Greek Games

Just like children of today, children in ancient Greece enjoyed playing a variety of games. Apparently Greek parents viewed games as a good way for their children to develop certain skills, just like parents do today. Greek games seem to have been much more competitive than modern children’s games, though, where the important thing is usually to have fun. Greeks wanted to win! To make sure they won, Greeks were not shy about tricking their opponent.


Many artifacts, such as vases, show children at play. But archaeologists aren’t sure if they really were playing, or if these games were actually part of a religious ceremony.

One common children’s game in ancient Greece was ephedrismos, which was a kind of piggyback game. Artifacts such as vases often show children playing this game. Another popular game was ostrakinda, a game in which a shell was painted black one side. The black side was “night,” and the unpainted side was “day.” Children divided into two teams, one for “night” and one for “day.” The shell was thrown and the team whose color came up had to chase the other team. Juggling was also encouraged among children as a way to improve their motor skills.

handAnother popular game was morra. In this game, two players made a fist behind their backs, and then, when a signal was given, they extend their hands, showing a certain number of fingers. The first player to call out the correct number of fingers was the winner!

If you enjoy ball games, be glad you live in modern times! Greek children enjoyed ball, too, but they often used pig bladders for a ball! This involved blowing up the bladder, then shaping it by holding it over a fire and rubbing them into the desired shape. Sometimes they painted the blown-up bladders to make them look better. There were numerous ball games for Greek children, including episkyros, which was something of a cross between rugby and American football.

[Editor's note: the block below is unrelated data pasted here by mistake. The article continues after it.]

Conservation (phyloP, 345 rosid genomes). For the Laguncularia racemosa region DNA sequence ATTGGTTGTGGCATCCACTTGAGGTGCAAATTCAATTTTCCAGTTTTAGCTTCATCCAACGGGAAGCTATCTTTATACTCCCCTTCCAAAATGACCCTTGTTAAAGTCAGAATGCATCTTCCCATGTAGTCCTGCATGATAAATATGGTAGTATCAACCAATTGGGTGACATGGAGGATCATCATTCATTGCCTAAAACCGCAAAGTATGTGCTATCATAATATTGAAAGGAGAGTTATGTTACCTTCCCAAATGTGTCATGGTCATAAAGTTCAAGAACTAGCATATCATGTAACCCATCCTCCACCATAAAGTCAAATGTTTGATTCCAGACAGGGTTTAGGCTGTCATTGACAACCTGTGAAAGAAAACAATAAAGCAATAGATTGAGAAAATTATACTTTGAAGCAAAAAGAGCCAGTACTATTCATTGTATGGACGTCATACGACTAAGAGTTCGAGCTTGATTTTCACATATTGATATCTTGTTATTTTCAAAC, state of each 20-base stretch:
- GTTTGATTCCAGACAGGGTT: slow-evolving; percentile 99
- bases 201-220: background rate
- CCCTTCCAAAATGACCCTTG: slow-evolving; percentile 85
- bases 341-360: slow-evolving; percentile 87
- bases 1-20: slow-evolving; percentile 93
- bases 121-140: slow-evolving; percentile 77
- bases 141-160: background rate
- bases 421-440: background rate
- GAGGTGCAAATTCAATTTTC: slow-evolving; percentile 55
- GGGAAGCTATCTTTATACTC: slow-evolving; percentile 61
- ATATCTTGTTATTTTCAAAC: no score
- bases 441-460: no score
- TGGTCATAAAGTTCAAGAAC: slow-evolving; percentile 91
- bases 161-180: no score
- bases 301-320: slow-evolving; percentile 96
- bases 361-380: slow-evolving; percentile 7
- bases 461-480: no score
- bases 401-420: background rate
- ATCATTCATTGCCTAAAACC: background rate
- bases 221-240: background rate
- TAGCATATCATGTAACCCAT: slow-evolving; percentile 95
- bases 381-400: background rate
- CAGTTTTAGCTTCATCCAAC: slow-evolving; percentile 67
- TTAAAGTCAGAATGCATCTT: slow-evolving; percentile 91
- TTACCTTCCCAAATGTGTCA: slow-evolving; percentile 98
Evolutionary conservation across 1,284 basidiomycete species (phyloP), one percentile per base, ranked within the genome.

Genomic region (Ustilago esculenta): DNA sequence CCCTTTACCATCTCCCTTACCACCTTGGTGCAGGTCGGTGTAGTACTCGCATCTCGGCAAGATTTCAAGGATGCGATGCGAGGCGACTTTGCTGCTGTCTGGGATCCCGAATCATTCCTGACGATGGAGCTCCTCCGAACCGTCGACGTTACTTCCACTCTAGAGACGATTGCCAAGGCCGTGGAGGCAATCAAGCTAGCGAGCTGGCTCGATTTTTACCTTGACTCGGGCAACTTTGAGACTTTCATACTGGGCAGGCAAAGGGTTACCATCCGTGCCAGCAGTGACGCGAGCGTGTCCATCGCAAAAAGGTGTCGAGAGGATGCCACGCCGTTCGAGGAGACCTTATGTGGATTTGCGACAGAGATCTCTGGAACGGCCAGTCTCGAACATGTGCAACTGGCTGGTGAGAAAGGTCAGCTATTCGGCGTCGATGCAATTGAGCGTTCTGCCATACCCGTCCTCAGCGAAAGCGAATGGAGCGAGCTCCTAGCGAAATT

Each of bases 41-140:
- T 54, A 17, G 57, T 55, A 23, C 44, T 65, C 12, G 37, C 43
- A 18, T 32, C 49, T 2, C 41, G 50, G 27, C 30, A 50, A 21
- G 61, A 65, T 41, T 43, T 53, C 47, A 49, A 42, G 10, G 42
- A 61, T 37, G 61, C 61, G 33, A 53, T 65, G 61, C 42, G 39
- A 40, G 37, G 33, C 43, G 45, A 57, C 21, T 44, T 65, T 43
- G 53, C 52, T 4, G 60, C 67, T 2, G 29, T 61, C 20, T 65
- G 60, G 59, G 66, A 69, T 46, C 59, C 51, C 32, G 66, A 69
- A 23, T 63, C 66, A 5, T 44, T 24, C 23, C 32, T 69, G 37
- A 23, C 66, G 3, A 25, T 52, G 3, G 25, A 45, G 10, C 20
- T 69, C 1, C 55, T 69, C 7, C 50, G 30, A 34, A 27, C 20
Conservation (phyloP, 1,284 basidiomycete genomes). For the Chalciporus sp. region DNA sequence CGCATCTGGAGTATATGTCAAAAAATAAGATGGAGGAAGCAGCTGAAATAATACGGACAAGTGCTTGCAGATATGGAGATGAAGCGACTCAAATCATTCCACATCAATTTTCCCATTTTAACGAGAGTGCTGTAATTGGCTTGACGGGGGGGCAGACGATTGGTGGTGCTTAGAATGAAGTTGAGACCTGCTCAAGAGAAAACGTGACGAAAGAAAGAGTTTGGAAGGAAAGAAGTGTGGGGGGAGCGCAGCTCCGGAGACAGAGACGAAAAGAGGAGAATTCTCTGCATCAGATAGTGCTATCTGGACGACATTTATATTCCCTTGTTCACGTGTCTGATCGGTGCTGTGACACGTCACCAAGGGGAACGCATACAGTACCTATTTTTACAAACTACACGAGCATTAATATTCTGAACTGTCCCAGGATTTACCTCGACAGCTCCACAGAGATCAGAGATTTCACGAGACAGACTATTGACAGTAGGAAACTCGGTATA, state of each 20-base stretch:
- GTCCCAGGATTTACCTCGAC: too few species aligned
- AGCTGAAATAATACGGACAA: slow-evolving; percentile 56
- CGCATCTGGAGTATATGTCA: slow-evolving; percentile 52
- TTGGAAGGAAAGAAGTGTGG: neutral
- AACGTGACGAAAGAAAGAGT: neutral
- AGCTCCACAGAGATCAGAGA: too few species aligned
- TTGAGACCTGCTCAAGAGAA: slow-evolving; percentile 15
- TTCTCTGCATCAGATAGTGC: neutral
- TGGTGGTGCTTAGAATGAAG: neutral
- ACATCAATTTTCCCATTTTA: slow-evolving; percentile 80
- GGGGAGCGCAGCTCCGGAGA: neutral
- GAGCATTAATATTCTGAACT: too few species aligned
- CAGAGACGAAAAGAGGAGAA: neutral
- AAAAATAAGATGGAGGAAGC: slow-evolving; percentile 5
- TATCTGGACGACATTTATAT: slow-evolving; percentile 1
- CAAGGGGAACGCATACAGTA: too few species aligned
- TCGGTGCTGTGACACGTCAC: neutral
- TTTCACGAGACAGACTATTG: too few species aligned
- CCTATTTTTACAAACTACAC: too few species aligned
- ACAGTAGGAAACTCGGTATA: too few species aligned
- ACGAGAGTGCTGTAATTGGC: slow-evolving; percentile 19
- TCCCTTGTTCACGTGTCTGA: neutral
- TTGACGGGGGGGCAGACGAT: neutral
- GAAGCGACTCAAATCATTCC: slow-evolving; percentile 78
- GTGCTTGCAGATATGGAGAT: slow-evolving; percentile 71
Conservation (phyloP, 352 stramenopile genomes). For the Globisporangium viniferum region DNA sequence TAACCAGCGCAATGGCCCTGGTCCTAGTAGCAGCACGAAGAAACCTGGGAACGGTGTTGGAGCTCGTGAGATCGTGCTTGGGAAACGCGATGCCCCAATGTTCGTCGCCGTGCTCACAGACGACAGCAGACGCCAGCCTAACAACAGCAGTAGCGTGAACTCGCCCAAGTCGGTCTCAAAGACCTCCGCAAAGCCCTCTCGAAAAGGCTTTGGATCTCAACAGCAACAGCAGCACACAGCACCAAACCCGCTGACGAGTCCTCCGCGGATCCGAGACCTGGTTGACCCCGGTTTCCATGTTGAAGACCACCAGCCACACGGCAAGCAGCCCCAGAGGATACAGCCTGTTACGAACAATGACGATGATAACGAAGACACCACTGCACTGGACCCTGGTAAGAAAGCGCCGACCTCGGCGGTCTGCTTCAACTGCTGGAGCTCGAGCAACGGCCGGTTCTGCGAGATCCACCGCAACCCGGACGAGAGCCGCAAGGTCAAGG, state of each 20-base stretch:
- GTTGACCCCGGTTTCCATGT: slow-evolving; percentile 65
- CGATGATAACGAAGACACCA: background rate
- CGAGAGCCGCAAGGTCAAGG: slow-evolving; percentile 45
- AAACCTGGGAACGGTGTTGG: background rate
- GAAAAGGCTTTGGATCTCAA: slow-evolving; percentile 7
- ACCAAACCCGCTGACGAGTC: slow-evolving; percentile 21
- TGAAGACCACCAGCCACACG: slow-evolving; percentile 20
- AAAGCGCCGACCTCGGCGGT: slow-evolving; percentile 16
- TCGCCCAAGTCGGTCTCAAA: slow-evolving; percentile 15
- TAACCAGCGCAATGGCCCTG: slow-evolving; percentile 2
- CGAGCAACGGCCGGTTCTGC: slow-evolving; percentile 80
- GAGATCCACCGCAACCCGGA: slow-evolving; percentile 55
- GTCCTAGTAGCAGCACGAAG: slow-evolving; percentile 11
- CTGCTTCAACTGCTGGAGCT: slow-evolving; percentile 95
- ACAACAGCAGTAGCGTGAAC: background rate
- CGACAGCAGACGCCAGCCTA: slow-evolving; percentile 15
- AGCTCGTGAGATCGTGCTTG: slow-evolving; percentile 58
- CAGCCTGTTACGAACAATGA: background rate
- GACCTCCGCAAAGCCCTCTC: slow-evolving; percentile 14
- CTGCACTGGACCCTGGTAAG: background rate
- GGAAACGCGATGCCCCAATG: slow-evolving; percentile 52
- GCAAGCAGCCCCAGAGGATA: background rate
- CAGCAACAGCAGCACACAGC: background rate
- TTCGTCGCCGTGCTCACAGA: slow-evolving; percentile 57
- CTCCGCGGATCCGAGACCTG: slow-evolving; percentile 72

Here are some other Greek ball games:

  • Ourania: a simple game in which a player threw a ball into the air and other players tried to catch it.
  • Aprrhaxis: this game involved bouncing a ball and keeping it bouncing!
  • Passe-boule: this was similar to basketball. It involved trying to throw a ball through a hole in an upright board.  Sound familiar?

diceGames were not limited only to children. Adults in Greece loved their games as well. The Greeks apparently had a love of gambling, and may have invented dice. (One Greek writer claimed that they did, but the Egyptians may have beaten them to it!) Their dice were like ours. They were small cubes with the numbers positioned so that the ones on opposite sides added up to seven. But unlike modern dice, ancient Greek dice were usually made of ivory or bone.

What do you think? Would you have enjoyed playing games that used pig bladders or pieces of bone? Not me! I think I’ll stick to ephidrismos!